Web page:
As cars became more sophisticated, owners demanded a smooth and safe ride. Auto builders quickly scrapped the rigid front axle for an independent front wheel suspension. Major changes swept the auto industry during the mid-1930s. Cars now rode on front coil springs, hydraulic shock absorbers, and improved bushings. The 1938 Buick floated on rear coils as well. The 1935 Hudson touted “Axleflex” – a system of “up and over” independent springing for each front wheel. Two years earlier the Hudson had contracted with the now legendary Monroe company to build the first original equipment tubular shock system.
Earlier in 1933, Czecho-Slovakian engineer Dr. Ferdinand Porsche invented a torsion bar type spring that twisted a transverse steel rod inside a tubular cross member. Each rod had a bell crank and steering knuckle on the end. Another bell crank and shock absorber was above the axle. That same year a German engineer offered a tubular frame with truly independent suspension. The power axle flexed, similar to the later VW swing axle. An obscure automobile, the 1907 Pilian, tried a similar system using two universal joints at each end of the rear wheel shafts. This system became very unstable over a bumpy road. When one wheel momentarily left the road, the wheel camber changed abruptly.
Some type of shock absorber has been around since the infancy of the motor car. One early designer simply crammed an inner tube in the leaf springs! M. Houdaille, a French engineer, developed a hydraulic shock absorber in 1908. His lever-action design cushioned many of the early automobiles. The 1932 Packard had a unique Delco-Remy driver adjusted system. A cable device on the dash changed the shock fluid level and varied the ride firmness. Gradually, the piston shock absorber became the industry standard. Jim O’Clair’s January 2005 article in Hemmings Motor News is an excellent reference source for restoration of these obsolete parts.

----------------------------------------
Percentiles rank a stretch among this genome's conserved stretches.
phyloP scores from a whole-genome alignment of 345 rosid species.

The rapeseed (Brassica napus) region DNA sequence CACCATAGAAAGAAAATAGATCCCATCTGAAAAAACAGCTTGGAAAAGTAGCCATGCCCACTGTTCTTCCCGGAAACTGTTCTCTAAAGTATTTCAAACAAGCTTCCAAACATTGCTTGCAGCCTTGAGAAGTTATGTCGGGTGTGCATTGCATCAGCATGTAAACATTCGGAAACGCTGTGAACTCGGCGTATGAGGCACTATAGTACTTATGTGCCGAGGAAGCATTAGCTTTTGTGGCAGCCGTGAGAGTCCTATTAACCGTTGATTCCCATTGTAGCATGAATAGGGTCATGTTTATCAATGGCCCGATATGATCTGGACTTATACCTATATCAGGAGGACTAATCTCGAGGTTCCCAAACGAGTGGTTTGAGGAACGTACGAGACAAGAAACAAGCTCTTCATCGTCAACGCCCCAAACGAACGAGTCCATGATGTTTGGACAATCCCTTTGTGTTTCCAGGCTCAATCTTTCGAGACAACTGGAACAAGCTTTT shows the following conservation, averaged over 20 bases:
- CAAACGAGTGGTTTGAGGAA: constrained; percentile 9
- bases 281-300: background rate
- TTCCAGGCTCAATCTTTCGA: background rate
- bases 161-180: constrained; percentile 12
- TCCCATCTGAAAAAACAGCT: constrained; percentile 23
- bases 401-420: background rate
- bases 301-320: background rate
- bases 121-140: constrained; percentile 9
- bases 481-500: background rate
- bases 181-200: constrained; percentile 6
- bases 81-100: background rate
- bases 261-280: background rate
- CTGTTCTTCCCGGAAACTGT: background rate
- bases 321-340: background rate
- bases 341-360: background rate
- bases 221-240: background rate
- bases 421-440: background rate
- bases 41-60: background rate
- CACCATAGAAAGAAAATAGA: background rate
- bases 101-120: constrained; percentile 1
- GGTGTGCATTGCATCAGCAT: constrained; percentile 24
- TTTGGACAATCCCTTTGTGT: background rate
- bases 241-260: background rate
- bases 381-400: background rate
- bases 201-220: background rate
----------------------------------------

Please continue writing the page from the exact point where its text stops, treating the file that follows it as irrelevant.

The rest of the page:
The control arm, so common in our AACA cars, has largely been replaced by MacPherson struts and rack-and-pinion steering. MacPherson, a General Motors engineer developed this compact system in the 1960s. Now shocks hiss instead of drip as computer controlled airbags stabilize most cars. Polyurethane and polygraphite bushings have replaced the rubber. Everything is sealed – no more “grease jobs” with the oil change! What will be next? Maybe we will be floating on magnets!
See you next month!
Click on thumbnail to see larger picture!
The 1933 Porsche spring suspension.
The 1906 Marmon advertised their Flexible Running Gear. With all that lateral torque the leaf spring attachment to the frame looks fragile!
The 1935 Hudson used a unique spring system marketed as Axleflex.